Daily Post article – Colwyn Bay town centre

Posted on 14th February, 2024

One of the most frequently heard criticisms of politicians at all levels is that they lose touch with the people they represent. This is often unfair: politicians are unlikely to be re-elected unles they are alive to the concerns of their voters. However, it is undoubtedly important for representatives to maintain continuous contact with the people they want to vote for them.

I participated last Friday in a useful exercise in voter relations when I accompanied three senior county councillors on a walkabout in Colwyn Bay town centre. Last November, it was announced that Boots the Chemists had decided to close their store in the town’s Station Road with effect from April this year. This was a body blow for what used to be Colwyn Bay’s principal shopping street. Boots was the last multiple in Station Road, where the majority of shops now stand deserted.

When the announcement was made, I contacted Cllr Charlie McCoubrey, leader of Conwy County Borough Council, and invited him to accompany me on a walk around the town centre to hear traders’ concerns. I also wanted to discuss with him the Welsh government-inspired “active travel plan”, which has come in for considerable criticism, and which would result in, among other things, the narrowing of Penrhyn Road, which was remodelled only a few years ago.

To his considerable credit, he immediately agreed to do so, and last Friday, with two other council cabinet members, he and I visited a number of traders.

Those in Penrhyn Road were absolutely clear: they wanted to maintain it as a wide thoroughfare with car parking on either side. To that extent, the active travel plan should be abandoned, or at least modified.

All those we spoke to made the point that, although Colwyn Bay beach is now one of the best in North Wales and is frequently packed with families during the summer months, very few visitors made their way to their shops. Improved signage on the seafront is therefore called for, as is the improvement of the rather unwelcoming railway underpass – the only access route to the town centre.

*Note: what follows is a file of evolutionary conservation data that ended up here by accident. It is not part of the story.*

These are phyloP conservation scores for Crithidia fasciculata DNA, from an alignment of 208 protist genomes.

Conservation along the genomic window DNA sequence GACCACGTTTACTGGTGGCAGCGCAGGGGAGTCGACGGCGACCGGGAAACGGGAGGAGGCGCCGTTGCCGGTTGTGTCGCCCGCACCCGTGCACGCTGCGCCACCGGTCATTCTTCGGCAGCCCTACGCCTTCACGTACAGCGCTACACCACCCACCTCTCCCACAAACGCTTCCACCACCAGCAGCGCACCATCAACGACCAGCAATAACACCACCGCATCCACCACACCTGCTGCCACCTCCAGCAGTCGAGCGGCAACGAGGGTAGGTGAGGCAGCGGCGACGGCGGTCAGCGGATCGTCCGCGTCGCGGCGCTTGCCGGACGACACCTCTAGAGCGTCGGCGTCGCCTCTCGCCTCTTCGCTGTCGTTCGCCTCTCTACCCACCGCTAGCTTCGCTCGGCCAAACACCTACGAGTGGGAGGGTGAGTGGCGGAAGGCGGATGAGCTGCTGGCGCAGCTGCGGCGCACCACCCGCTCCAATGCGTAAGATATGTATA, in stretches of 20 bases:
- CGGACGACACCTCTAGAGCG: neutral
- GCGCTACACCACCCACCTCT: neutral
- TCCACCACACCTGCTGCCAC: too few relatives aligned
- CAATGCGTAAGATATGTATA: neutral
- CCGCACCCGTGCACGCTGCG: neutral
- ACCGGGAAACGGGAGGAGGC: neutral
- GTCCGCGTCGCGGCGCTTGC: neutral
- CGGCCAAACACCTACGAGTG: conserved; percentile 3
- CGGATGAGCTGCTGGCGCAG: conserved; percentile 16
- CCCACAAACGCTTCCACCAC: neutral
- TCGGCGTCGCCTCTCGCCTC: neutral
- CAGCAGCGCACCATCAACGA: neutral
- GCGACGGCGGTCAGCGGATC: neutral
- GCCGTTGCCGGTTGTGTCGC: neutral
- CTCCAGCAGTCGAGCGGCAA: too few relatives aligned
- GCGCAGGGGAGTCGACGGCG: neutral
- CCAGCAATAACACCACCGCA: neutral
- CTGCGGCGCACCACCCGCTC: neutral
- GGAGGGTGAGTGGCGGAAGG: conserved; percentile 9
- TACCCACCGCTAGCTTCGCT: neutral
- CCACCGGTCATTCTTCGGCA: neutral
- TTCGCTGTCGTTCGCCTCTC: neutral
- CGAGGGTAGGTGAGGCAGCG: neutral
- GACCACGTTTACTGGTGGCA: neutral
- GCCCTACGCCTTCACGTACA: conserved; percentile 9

Station Road itself is in urgent need of attention. Street markets are no longer held there, so there is no reason to maintain its pedestrianisation. The street should be reopened to traffic, which might attract more incoming traders to occupy the deserted shops. The hydraulic bollards at the top of the street could be retained, so that the street could be closed for special events.

I was also pleased to learn of the council’s proposals for refurbishing the residential accommodation above the ground floor shops, bringing more footfall into the town centre.

In summary, my walkabout with the councillors was an immensely valuable exercise, and I want to thank them publicly for their willingness to engage with the local retailers. Our excursion is unlikely, admittedly, to result in an immediate turnaround in the fortunes of Colwyn Bay, but, as Confucius observed, the longest journey starts with a single step.

Contact David

Write a message to David online; make an appointment to speak with him in-person, virtually or by telephone; and enquire about arranging a visit to Westminster, including tickets to watch PMQs